Request a RedressAgain within 90 days of penalty action request consideration as a result of a systematic problem effecting your commercial information system or related processes and you are prepared to invest in corrective measures to remedy the problem http://www.cbsa-asfc.gc.ca/recourse-recours/howto-commentfaire-2-eng.html
What have we done? • Fielded many calls and listened to your frustration • Submitted directly on behalf of clients using BorderConnect or our clients have submitted efilings, either to correction or recourse (some replies received- denied or in a few instances where the situation was in fact an error on the part of CBSA received a cancellation) • Communications with CBSA both locally, regionally and central • Communications with transportation industry groups • Communications with clients and drivers, with tips on how to improve current processes and tried to make clarifications to have auto messages better understood by drivers/company personnel • Webinars and training and e-mails and outreach providing 24/7 support and attempting to stress from Day 1- “this is a new way of doing business with CBSA” • Considering a number of next steps to continue to address this issue on behalf of our customers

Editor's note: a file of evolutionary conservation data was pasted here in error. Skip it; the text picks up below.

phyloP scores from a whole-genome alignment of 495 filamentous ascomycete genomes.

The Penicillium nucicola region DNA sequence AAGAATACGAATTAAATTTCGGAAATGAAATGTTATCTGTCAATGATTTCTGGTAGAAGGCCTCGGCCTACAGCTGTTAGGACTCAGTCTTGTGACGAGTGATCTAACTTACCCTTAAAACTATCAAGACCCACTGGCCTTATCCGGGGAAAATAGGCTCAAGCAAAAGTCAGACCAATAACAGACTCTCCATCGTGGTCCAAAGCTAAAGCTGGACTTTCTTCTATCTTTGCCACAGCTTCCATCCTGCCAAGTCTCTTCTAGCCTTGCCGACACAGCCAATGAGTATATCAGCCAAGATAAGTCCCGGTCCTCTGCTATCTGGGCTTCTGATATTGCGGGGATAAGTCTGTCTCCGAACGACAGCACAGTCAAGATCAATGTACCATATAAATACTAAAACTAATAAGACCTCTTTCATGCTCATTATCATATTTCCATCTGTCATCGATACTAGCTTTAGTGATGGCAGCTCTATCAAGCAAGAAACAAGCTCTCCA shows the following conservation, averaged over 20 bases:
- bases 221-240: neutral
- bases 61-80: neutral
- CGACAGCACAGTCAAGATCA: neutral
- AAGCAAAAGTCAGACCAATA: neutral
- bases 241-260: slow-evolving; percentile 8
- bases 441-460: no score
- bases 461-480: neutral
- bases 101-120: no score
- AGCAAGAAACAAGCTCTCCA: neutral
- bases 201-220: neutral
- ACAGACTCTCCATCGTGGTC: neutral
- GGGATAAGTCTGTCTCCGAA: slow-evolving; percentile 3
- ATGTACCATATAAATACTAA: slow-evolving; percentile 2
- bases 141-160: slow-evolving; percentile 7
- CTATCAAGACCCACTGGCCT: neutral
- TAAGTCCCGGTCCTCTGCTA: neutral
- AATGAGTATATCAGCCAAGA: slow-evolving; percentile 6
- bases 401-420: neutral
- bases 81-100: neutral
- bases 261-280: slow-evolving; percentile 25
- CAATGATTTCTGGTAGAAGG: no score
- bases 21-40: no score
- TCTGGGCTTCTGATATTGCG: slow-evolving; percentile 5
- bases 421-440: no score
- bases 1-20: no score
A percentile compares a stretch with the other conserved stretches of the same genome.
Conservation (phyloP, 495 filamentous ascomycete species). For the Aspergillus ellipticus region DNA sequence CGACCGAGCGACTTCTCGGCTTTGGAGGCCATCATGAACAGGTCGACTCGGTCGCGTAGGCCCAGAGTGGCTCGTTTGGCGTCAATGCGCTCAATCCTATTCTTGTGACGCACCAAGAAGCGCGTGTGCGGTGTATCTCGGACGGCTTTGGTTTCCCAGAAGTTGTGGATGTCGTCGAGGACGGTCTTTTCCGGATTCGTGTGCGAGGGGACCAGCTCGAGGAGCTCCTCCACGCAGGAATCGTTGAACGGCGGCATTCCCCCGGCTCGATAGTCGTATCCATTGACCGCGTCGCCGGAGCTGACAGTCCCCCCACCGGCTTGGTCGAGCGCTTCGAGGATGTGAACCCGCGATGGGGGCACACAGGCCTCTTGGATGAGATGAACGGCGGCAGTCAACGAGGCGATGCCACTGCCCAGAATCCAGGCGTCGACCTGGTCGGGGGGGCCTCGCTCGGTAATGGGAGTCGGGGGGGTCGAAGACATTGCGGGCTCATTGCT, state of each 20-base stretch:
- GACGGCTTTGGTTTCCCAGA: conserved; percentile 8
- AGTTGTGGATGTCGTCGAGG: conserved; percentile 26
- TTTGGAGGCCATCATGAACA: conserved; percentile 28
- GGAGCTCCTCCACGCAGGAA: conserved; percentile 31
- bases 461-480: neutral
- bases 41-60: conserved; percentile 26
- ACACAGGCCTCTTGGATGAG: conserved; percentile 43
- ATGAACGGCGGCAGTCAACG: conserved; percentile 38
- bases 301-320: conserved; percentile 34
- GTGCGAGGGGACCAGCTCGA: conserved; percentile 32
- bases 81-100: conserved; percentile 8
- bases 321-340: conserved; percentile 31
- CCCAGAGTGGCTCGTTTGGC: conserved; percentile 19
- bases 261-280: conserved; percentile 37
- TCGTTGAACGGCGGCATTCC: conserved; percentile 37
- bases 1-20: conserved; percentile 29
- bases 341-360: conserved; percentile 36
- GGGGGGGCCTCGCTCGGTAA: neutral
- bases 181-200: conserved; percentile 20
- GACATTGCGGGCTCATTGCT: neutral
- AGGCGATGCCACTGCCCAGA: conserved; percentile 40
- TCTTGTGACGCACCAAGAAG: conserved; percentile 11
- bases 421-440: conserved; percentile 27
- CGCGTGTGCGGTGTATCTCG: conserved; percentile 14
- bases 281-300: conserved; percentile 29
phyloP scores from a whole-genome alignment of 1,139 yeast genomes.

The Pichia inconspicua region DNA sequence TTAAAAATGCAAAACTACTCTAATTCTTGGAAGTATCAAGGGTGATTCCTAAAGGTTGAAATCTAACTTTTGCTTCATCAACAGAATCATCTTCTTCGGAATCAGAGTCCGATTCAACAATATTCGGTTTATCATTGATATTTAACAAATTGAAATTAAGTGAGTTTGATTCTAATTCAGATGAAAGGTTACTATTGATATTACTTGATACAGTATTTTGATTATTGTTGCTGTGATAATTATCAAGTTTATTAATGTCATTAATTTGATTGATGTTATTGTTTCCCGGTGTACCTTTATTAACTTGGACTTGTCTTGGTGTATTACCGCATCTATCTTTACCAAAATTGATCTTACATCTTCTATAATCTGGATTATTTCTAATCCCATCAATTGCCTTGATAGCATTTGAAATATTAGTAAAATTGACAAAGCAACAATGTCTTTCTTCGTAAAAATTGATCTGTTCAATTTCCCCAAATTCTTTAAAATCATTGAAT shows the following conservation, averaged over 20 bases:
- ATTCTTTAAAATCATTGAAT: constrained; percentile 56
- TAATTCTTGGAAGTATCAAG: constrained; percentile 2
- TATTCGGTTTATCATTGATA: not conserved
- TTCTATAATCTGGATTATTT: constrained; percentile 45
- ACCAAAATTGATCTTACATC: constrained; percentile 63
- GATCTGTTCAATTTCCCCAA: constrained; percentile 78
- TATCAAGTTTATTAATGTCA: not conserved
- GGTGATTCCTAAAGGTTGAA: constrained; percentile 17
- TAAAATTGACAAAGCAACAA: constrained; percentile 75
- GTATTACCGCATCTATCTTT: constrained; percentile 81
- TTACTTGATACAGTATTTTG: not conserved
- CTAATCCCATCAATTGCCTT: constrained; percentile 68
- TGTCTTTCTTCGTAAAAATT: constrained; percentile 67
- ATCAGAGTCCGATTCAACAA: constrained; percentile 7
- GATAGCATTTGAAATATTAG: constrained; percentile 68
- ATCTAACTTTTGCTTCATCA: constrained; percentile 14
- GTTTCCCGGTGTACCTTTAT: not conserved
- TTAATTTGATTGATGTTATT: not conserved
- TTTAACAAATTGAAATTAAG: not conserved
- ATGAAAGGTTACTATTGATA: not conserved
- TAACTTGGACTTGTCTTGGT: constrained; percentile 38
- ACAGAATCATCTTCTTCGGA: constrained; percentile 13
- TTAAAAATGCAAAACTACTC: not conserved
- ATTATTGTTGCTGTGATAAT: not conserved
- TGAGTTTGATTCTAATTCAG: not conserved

What can you do? • Ensure all personnel (drivers included) understand these new regulations • Update processes and your standard operating practices that are now obsolete or not working! If you depend on someone else to fax paperwork, check it was received, check before going off shift to ensure that all eManifests are properly submitted. • Analyze why the penalty was received and steps to improve, use it as a teaching/learning tool • Watch for postings on our front page! Watch for “warnings” again posted for users as potential problems are being experienced! • Understand the differences between U.S. and Canada and ACE and ACI and unfortunately the “mitigation” process • Check, check and recheck before a truck arrives at the border! Take advantage of our 24/7 support team! • Share your ideas! Offer suggestions for improvements! • Be patient and keep working with us to make the necessary changes needed!